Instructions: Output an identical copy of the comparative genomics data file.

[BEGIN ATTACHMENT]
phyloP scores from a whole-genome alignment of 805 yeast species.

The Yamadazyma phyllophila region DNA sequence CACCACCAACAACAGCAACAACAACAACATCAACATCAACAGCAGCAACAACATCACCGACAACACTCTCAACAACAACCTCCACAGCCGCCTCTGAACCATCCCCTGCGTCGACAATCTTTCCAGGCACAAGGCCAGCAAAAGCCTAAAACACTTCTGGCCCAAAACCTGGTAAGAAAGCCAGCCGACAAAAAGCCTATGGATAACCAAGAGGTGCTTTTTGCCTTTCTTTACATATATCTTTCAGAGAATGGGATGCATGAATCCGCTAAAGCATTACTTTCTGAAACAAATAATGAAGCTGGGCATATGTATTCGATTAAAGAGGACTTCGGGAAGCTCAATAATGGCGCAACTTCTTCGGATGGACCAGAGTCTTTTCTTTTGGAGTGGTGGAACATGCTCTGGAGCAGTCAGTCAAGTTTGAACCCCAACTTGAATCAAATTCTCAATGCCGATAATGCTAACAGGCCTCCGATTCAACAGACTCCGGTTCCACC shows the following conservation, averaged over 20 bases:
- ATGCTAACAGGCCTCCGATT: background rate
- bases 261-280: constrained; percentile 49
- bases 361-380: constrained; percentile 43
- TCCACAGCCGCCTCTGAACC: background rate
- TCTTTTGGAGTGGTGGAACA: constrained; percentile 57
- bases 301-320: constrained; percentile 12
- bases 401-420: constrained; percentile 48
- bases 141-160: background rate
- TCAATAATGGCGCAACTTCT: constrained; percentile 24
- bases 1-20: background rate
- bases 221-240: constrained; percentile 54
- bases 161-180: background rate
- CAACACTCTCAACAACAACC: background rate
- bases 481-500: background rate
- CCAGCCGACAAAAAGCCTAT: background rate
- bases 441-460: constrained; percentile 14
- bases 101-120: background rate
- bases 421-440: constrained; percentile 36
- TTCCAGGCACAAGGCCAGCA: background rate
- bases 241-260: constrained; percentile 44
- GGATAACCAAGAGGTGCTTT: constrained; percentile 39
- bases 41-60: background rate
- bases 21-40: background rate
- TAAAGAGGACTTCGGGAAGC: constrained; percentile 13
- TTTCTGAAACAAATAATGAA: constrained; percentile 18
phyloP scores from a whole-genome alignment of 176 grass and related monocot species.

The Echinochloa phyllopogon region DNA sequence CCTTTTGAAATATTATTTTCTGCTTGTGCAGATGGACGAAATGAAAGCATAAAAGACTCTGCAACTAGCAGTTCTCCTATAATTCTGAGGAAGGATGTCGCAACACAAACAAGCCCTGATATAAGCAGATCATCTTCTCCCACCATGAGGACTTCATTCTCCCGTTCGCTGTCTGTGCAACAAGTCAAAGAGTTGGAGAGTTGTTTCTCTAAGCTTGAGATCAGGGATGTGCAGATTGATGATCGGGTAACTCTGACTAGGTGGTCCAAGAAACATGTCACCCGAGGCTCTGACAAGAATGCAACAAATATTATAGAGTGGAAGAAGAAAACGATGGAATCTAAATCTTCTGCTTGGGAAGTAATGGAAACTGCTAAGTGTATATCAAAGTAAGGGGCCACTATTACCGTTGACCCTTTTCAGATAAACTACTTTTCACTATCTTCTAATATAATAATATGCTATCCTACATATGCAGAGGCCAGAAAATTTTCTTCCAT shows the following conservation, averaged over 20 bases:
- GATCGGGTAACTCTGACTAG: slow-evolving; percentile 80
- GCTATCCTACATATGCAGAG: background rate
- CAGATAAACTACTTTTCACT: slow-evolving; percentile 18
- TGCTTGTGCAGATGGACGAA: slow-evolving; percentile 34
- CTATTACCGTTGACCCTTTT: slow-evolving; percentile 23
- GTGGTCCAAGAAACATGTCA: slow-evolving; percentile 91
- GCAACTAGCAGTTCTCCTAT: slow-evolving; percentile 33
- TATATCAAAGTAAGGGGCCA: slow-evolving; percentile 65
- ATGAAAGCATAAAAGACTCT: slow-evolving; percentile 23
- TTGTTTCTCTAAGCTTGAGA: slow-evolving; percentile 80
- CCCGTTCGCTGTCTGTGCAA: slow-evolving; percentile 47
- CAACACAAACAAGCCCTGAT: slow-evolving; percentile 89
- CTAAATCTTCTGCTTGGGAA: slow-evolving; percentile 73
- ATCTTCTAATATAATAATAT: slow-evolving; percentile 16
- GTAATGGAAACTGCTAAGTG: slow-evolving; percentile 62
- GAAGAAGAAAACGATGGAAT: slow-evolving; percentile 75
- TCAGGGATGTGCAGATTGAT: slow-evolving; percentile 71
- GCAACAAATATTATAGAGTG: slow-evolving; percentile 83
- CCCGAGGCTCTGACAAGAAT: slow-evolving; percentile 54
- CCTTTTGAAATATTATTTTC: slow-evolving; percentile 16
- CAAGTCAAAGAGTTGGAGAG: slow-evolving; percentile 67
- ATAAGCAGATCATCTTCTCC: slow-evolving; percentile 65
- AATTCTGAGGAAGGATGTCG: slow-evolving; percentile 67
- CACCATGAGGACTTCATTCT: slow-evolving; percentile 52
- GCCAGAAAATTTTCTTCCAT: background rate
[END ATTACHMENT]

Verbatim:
phyloP scores from a whole-genome alignment of 805 yeast species.

The Yamadazyma phyllophila region DNA sequence CACCACCAACAACAGCAACAACAACAACATCAACATCAACAGCAGCAACAACATCACCGACAACACTCTCAACAACAACCTCCACAGCCGCCTCTGAACCATCCCCTGCGTCGACAATCTTTCCAGGCACAAGGCCAGCAAAAGCCTAAAACACTTCTGGCCCAAAACCTGGTAAGAAAGCCAGCCGACAAAAAGCCTATGGATAACCAAGAGGTGCTTTTTGCCTTTCTTTACATATATCTTTCAGAGAATGGGATGCATGAATCCGCTAAAGCATTACTTTCTGAAACAAATAATGAAGCTGGGCATATGTATTCGATTAAAGAGGACTTCGGGAAGCTCAATAATGGCGCAACTTCTTCGGATGGACCAGAGTCTTTTCTTTTGGAGTGGTGGAACATGCTCTGGAGCAGTCAGTCAAGTTTGAACCCCAACTTGAATCAAATTCTCAATGCCGATAATGCTAACAGGCCTCCGATTCAACAGACTCCGGTTCCACC shows the following conservation, averaged over 20 bases:
- ATGCTAACAGGCCTCCGATT: background rate
- bases 261-280: constrained; percentile 49
- bases 361-380: constrained; percentile 43
- TCCACAGCCGCCTCTGAACC: background rate
- TCTTTTGGAGTGGTGGAACA: constrained; percentile 57
- bases 301-320: constrained; percentile 12
- bases 401-420: constrained; percentile 48
- bases 141-160: background rate
- TCAATAATGGCGCAACTTCT: constrained; percentile 24
- bases 1-20: background rate
- bases 221-240: constrained; percentile 54
- bases 161-180: background rate
- CAACACTCTCAACAACAACC: background rate
- bases 481-500: background rate
- CCAGCCGACAAAAAGCCTAT: background rate
- bases 441-460: constrained; percentile 14
- bases 101-120: background rate
- bases 421-440: constrained; percentile 36
- TTCCAGGCACAAGGCCAGCA: background rate
- bases 241-260: constrained; percentile 44
- GGATAACCAAGAGGTGCTTT: constrained; percentile 39
- bases 41-60: background rate
- bases 21-40: background rate
- TAAAGAGGACTTCGGGAAGC: constrained; percentile 13
- TTTCTGAAACAAATAATGAA: constrained; percentile 18
phyloP scores from a whole-genome alignment of 176 grass and related monocot species.

The Echinochloa phyllopogon region DNA sequence CCTTTTGAAATATTATTTTCTGCTTGTGCAGATGGACGAAATGAAAGCATAAAAGACTCTGCAACTAGCAGTTCTCCTATAATTCTGAGGAAGGATGTCGCAACACAAACAAGCCCTGATATAAGCAGATCATCTTCTCCCACCATGAGGACTTCATTCTCCCGTTCGCTGTCTGTGCAACAAGTCAAAGAGTTGGAGAGTTGTTTCTCTAAGCTTGAGATCAGGGATGTGCAGATTGATGATCGGGTAACTCTGACTAGGTGGTCCAAGAAACATGTCACCCGAGGCTCTGACAAGAATGCAACAAATATTATAGAGTGGAAGAAGAAAACGATGGAATCTAAATCTTCTGCTTGGGAAGTAATGGAAACTGCTAAGTGTATATCAAAGTAAGGGGCCACTATTACCGTTGACCCTTTTCAGATAAACTACTTTTCACTATCTTCTAATATAATAATATGCTATCCTACATATGCAGAGGCCAGAAAATTTTCTTCCAT shows the following conservation, averaged over 20 bases:
- GATCGGGTAACTCTGACTAG: slow-evolving; percentile 80
- GCTATCCTACATATGCAGAG: background rate
- CAGATAAACTACTTTTCACT: slow-evolving; percentile 18
- TGCTTGTGCAGATGGACGAA: slow-evolving; percentile 34
- CTATTACCGTTGACCCTTTT: slow-evolving; percentile 23
- GTGGTCCAAGAAACATGTCA: slow-evolving; percentile 91
- GCAACTAGCAGTTCTCCTAT: slow-evolving; percentile 33
- TATATCAAAGTAAGGGGCCA: slow-evolving; percentile 65
- ATGAAAGCATAAAAGACTCT: slow-evolving; percentile 23
- TTGTTTCTCTAAGCTTGAGA: slow-evolving; percentile 80
- CCCGTTCGCTGTCTGTGCAA: slow-evolving; percentile 47
- CAACACAAACAAGCCCTGAT: slow-evolving; percentile 89
- CTAAATCTTCTGCTTGGGAA: slow-evolving; percentile 73
- ATCTTCTAATATAATAATAT: slow-evolving; percentile 16
- GTAATGGAAACTGCTAAGTG: slow-evolving; percentile 62
- GAAGAAGAAAACGATGGAAT: slow-evolving; percentile 75
- TCAGGGATGTGCAGATTGAT: slow-evolving; percentile 71
- GCAACAAATATTATAGAGTG: slow-evolving; percentile 83
- CCCGAGGCTCTGACAAGAAT: slow-evolving; percentile 54
- CCTTTTGAAATATTATTTTC: slow-evolving; percentile 16
- CAAGTCAAAGAGTTGGAGAG: slow-evolving; percentile 67
- ATAAGCAGATCATCTTCTCC: slow-evolving; percentile 65
- AATTCTGAGGAAGGATGTCG: slow-evolving; percentile 67
- CACCATGAGGACTTCATTCT: slow-evolving; percentile 52
- GCCAGAAAATTTTCTTCCAT: background rate